This is the basis to Julie’s suggestion. Keep a calendar of your observations. When you see the first robin of spring, write it down. When the first green frog starts to trill in the swamp, make a note. Record notable observations you have, such as a bluebird feeding babies, or a fox trotting across your backyard. If you do this over the course of a few years you start to get a very precise picture of the timing of nature. You have a great reference to refer to when you want to know when something happens, or where, or even if. There are some great online tools for tracking bird observations, the best perhaps being eBird.com (or eBird.ca for Canadians).

The Tommy Thompson Park Bird Research Station, which I currently volunteer for, has essentially created such a calendar through careful records of observations every day for five years. It’s really interesting to compare arrival dates for species to previous earliest (or latest) dates, or to look at frequency (you actually have numbers to back yourself up when you make the statement, “this is the most bluebirds I’ve ever seen in a spring!”)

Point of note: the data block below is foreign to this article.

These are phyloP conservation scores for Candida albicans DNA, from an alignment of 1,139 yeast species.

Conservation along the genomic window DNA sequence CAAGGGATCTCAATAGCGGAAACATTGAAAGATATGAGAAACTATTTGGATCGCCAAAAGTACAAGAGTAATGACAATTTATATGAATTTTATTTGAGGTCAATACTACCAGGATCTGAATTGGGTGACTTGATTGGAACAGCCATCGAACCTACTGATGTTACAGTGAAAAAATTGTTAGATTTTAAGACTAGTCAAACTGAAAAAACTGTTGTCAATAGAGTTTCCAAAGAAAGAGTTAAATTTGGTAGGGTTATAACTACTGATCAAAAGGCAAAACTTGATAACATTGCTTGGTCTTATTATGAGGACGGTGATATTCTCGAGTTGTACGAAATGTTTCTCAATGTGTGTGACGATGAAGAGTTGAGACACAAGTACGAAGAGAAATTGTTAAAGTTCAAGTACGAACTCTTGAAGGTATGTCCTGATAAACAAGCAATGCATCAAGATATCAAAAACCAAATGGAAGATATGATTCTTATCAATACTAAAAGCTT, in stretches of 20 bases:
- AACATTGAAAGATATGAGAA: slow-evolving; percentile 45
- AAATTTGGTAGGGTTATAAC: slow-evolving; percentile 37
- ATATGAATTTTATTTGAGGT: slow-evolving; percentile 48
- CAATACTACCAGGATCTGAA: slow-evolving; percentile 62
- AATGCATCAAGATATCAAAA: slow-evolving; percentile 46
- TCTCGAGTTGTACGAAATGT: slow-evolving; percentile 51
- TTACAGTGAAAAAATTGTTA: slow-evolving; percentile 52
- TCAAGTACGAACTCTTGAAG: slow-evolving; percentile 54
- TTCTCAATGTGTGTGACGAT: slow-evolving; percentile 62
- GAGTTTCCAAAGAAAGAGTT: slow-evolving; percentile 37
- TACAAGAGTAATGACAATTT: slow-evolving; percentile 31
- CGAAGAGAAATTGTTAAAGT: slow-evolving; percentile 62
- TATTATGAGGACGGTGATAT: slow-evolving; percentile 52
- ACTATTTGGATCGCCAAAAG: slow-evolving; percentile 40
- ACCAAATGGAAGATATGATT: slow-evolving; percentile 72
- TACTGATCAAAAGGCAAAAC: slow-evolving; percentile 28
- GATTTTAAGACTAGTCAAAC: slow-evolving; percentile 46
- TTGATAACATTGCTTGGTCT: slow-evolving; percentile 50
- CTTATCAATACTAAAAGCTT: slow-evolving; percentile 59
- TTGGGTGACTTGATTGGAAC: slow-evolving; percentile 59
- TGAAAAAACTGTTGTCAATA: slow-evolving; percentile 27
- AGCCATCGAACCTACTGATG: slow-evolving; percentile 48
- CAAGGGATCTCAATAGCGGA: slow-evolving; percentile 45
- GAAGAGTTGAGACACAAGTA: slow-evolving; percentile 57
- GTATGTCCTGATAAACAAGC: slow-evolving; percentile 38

Red-winged Blackbird

My mom has lamented recently that she wishes she’d kept a journal or record of her observations. My parents have lived at the same home in the southern Ontario countryside for nearly 30 years. By now my mom has a pretty good idea of when the Red-winged Blackbirds arrive, or when the spring peepers start to sing. But it’s still a general idea when, and there’s no record of whether it’s the same as it was 30 years ago. My parents are planning on moving and were thinking to leave some nature notes, including a species list, for the new owners. Such a calendar would have been a great introduction to the home.

Look at that great bill! And those out-of-this-world eyes!